The world map has had similar moments of shift. The Mercator projection which famously under-represented the scale of countries near the equator and was accused of cartographic imperialism, was superseded by the Peters projection which though ostensibly an ‘egalitarian world map which alone can demonstrate the parity of all peoples of the earth’(5), also (like all cylindrical projections) contains distortions of certain areas.
Ewan’s globe in the work ‘The Difference’ is not concerned with cartographic accuracies but perhaps with unravelling the orthodoxies of our current understanding of the world, as filtered by young people from a Lincoln primary school. Children are perhaps best placed to do this as the ‘given-ness’ is not yet engrained for them, it is easier for them to imagine things differently – not to plan for the future, to invent it. Rules for living by can be invented for a new global order. In a previous audio work – ‘How we might live’ year ten students suggested ‘ There are no borders and countries no longer have names. Because there are no countries we can all be together.’(6) In this work, there are countries and names but they are very much changed and repositioned, (Skegness is assigned nation-statehood, as is Loveland) and are part of a global commons where there is an imperative to ‘share the things that are in the country’ and to ‘use your common sense’.(7) The work is sited in a place where the idea of the commons still has daily resonance – a public library – where there is shared access to knowledge and narrative.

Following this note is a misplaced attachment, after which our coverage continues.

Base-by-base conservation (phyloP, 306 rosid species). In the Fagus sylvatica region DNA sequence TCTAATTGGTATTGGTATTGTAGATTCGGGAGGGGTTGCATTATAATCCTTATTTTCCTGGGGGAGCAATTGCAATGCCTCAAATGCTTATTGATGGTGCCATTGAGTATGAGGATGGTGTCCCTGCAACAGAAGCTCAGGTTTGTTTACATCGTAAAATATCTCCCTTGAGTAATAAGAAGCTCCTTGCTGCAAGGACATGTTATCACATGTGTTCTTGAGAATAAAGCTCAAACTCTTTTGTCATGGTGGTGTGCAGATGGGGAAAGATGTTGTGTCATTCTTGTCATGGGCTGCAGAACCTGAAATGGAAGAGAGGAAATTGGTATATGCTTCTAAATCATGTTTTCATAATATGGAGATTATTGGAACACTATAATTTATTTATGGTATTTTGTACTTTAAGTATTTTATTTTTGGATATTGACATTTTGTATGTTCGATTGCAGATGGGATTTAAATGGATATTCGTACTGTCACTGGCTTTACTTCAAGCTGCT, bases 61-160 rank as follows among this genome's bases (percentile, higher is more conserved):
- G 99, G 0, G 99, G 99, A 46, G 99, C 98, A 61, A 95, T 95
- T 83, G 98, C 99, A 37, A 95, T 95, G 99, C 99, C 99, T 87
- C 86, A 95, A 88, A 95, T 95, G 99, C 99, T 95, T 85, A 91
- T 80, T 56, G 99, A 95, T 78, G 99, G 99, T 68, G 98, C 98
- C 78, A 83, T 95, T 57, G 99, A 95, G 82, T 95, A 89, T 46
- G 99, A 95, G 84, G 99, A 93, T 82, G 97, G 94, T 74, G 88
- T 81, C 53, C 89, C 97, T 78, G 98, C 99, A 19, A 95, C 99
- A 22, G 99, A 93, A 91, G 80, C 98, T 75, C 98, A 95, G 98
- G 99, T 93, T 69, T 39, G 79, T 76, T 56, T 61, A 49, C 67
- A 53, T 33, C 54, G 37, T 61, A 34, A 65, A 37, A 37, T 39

The work holds the political and the aesthetic in a temporary tension in the shape of an object whose purpose is uncertain. It is a map, but a highly subjective one and it is overlaying young hand and voice onto a complex global context and a highly crafted and traditional object. Using the past, it endeavours to unravel the given-ness of the present by aligning, as Massumi suggests, the moment of art and the moment of politics. If Wilde was right when he said ‘a map of the world that does not include utopia is not even worth glancing at'(8), ‘The Difference’ certainly merits that glance.
- A users guide to Capitalism and Schizophrenia, Brian Massumi (MIT 1992), p 77, with reference to Deleuze & Guattari’s idea of ‘Lines of flight’
- Elizabeth Grosz, The Nick of Time: Politics, Evolution and the Untimely, Duke University Press, 2004, as quoted by Raqs Media Collective in ‘A Letter to Amalia Jyran, Who will be Fifty Four in 2061 CE.’ Catalogue of The 6th Momentum Biennial, 2011
- Peters, Arno (1983). Die Neue Kartographie/The New Cartography (in German and English). Klagenfurt, Austria: Carinthia University; New York: Friendship Press.
- ‘How we might live’,Ruth Ewan, broadcast on Radio 4 http://www.bbc.co.uk/programmes/b01rmnn9
- Perhaps channeling Thomas Paine’s 1776 pamphlet ‘ Common Sense’ which advocated independence and republicanism and called for an American version of Magna Carta. The young people’s other edict ’ Kings and Queens are banned’ is also echoed in Paine’s ‘In free countries the law ought to be king and there ought to be no other’. See Peter Linebaugh, The Magna Carta Manifesto: Liberty & Commons for All (University of California Press: Berkeley, 2008) p. 120-121
- Oscar Wilde, The Soul of Man under Socialism, (Boston: J.W. Luce and Company, 1910), 27